The wayside is the outskirts, or the edge, of the field that is close to the way. Because it is so close to the way, it is easily hardened by the traffic of the way. Many unbelievers’ and believers’ hearts are hardened. The wayside signifies the heart that is hardened by worldly traffic. Our heart may be too close to the traffic of today‘s world. The seed cannot penetrate such a heart hardened by worldly traffic. The seed can only fall on the surface where the birds, signifying the evil one, Satan, can come and snatch it away. Satan, the evil one in the air (Matt. 13:19), realizes that the seed cannot get into the heart that is like the wayside, so he comes to snatch away the seed. Before farmers sow seed, they generally till the soil to loosen it. But the wayside is hardened, so it is easy for the birds to snatch away the seeds. If our heart is the wayside, it is easy for Satan to come and snatch away the word that was sown in our heart.

The next type of soil is the soil with the rocky places. Matthew 13:5 tells us that this kind of soil lacks “depth of earth.” On the surface is the earth and underneath are the rocks. Underneath the soil of our heart, there may be rocky places. The wayside is hard, but not as hard as rocks. On the surface our heart may appear to be soft, but underneath we may be hardened as rocks. The seed within us may grow and spring up, but it cannot root deep within us because of the rocky places. The ones with a shallow heart and with hidden rocks cannot stand against any temptation or persecution. The rocks may signify hidden sins, personal desires, self-seeking, and self-pity which frustrate the seed from gaining root in the depth of the heart. Luke 8:6 tells us that the seed which fell in the rock sprouted up, but withered because it had no moisture. The shallow earth is easily dried up by the heat of the sun. If the earth is deep, the surface may dry up, but there will still be some moisture or water underneath that maintains the growth in life. We all have to go to the Lord and allow Him to examine us so that we may see how deep the earth is within us.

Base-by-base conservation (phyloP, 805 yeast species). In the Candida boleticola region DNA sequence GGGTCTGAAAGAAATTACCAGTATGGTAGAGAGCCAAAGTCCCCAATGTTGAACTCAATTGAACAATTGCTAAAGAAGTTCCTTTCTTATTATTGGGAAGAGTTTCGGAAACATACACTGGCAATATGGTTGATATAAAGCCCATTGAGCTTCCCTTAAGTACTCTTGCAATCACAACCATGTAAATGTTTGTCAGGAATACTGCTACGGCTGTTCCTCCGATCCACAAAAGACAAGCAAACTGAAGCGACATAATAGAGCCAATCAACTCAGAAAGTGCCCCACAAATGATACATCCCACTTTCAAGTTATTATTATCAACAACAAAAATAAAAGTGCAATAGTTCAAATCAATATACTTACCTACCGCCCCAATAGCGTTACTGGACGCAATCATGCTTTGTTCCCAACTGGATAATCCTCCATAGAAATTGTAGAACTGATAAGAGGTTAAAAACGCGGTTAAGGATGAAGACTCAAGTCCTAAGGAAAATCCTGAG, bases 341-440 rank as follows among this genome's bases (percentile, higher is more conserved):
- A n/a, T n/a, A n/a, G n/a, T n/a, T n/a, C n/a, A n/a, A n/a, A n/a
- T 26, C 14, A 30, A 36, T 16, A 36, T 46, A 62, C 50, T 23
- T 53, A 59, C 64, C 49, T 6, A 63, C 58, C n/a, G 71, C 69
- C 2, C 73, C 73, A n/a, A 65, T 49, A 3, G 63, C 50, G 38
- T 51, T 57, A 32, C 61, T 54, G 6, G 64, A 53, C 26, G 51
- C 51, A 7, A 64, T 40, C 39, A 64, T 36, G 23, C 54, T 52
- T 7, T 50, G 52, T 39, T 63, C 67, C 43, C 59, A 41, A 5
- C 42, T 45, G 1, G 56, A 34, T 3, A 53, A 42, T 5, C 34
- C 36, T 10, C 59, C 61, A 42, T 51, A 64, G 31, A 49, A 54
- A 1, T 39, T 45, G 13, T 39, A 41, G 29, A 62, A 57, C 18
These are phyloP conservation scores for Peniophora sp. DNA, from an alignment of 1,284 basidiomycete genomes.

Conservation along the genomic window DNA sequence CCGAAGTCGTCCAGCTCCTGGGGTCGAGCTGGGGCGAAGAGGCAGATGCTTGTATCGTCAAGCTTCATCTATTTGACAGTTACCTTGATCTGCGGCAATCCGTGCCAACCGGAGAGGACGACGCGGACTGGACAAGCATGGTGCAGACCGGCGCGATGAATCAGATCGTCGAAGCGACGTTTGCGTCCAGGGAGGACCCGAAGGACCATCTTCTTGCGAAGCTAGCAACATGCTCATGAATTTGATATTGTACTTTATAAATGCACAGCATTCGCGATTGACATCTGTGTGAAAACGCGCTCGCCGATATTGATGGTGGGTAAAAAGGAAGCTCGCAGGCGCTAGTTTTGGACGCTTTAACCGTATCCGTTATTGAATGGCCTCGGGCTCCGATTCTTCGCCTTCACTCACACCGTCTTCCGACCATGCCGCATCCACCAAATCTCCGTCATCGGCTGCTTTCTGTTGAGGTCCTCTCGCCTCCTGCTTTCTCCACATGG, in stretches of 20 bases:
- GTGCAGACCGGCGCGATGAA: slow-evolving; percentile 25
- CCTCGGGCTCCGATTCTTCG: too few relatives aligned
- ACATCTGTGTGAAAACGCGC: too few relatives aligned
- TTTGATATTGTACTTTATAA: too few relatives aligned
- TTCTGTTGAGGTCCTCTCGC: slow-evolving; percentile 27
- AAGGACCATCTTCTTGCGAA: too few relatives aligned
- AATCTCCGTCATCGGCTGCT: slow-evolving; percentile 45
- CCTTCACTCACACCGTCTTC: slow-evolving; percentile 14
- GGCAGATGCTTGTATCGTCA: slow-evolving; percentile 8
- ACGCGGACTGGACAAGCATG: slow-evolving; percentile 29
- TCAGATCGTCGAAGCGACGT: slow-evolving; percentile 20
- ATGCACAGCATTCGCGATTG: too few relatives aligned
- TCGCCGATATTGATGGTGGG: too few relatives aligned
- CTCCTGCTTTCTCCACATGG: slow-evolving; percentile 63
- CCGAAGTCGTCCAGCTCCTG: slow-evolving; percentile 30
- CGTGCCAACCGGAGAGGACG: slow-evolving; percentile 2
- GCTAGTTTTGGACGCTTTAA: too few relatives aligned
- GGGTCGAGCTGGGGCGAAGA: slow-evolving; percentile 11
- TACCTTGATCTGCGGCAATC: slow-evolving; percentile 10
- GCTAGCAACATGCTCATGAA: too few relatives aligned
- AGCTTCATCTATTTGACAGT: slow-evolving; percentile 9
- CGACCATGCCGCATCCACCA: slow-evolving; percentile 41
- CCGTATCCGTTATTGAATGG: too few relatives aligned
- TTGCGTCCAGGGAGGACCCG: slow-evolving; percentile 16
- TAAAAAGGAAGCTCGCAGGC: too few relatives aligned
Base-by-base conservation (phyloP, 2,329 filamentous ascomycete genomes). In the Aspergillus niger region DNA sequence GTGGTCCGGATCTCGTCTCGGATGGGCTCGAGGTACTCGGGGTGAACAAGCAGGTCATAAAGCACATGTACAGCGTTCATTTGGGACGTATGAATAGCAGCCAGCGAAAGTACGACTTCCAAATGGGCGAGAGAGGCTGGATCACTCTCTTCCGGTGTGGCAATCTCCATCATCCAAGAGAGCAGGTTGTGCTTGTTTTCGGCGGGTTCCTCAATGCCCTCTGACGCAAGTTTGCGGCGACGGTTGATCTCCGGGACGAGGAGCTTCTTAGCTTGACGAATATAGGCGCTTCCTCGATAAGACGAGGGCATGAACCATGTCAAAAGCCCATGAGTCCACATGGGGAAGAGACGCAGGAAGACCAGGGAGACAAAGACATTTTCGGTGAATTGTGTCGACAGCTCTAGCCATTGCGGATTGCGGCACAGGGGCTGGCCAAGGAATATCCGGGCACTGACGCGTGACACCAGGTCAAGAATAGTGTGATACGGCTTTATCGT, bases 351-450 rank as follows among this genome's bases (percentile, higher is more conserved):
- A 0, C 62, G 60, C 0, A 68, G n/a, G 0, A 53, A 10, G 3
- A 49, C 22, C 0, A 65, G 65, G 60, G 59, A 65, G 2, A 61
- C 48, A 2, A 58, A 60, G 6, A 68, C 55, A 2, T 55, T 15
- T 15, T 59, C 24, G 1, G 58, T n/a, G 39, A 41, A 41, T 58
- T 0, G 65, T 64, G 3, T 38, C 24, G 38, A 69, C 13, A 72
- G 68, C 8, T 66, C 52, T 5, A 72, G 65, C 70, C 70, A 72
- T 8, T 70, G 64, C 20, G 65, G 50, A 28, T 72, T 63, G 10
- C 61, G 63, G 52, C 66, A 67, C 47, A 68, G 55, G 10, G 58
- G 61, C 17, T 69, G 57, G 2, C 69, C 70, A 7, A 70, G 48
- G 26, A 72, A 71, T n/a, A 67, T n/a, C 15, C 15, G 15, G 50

The thorns signify the anxiety of the age, the deceitfulness of riches, and the pleasures of life that choke the seed (Matt. 13:22; Luke 8:14). These thorns choke the word from growing in the heart and cause it to become unfruitful.

A good heart is a heart that has been thoroughly tilled and is soft toward the Lord. It is a heart that is not hardened by worldly traffic, without hidden sins, without the anxiety of the age, the deceitfulness of riches, and the pleasures of life. The wayside, the rocky places, and the thorns have to be dealt with thoroughly in order for us to have a good heart. The good heart is a heart with a pure and good conscience, with a considerate and sober mind, with an affectionate yet restricted emotion, and with a softened and flexible will. Such a heart gives every inch of its ground to receive the word that the word may grow, bear fruit, and produce even a hundredfold (Matt. 13:23).

(The Crucial Revelation of Life in the Scriptures, Chapter 10, by Witness Lee)